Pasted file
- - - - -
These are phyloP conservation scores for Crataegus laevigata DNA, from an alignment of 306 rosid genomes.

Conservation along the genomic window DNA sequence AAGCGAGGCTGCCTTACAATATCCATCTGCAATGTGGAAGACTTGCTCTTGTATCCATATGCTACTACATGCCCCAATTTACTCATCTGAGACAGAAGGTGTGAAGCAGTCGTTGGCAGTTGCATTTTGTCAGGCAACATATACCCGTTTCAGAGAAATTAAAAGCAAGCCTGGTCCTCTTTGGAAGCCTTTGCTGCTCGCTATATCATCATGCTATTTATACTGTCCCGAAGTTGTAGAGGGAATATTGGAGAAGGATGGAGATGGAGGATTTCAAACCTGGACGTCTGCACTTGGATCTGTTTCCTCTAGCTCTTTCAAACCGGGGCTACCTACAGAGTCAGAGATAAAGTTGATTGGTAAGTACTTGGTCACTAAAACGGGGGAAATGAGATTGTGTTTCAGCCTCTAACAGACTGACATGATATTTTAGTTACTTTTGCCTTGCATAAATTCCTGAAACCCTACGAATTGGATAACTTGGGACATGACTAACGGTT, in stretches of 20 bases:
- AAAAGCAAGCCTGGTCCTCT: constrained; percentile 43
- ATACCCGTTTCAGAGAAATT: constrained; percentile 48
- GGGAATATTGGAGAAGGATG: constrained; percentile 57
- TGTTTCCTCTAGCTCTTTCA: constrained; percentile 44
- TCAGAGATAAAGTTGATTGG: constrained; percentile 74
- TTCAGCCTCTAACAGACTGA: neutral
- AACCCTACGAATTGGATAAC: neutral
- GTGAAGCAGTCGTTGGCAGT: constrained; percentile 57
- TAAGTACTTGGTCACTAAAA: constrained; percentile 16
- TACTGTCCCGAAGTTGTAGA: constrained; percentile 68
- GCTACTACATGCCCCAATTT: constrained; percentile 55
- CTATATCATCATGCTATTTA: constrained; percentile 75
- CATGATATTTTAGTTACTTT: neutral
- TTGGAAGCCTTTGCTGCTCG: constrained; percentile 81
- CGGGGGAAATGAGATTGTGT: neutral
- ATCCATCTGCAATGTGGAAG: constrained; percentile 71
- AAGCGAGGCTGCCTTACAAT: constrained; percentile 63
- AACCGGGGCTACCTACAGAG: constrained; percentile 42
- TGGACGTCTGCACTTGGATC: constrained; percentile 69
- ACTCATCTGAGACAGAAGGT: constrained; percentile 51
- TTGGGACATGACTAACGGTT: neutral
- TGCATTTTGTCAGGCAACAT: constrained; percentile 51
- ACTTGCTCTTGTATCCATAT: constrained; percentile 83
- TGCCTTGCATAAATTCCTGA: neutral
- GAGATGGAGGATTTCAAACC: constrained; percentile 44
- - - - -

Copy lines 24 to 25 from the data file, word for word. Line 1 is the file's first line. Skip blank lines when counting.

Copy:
- TGCATTTTGTCAGGCAACAT: constrained; percentile 51
- ACTTGCTCTTGTATCCATAT: constrained; percentile 83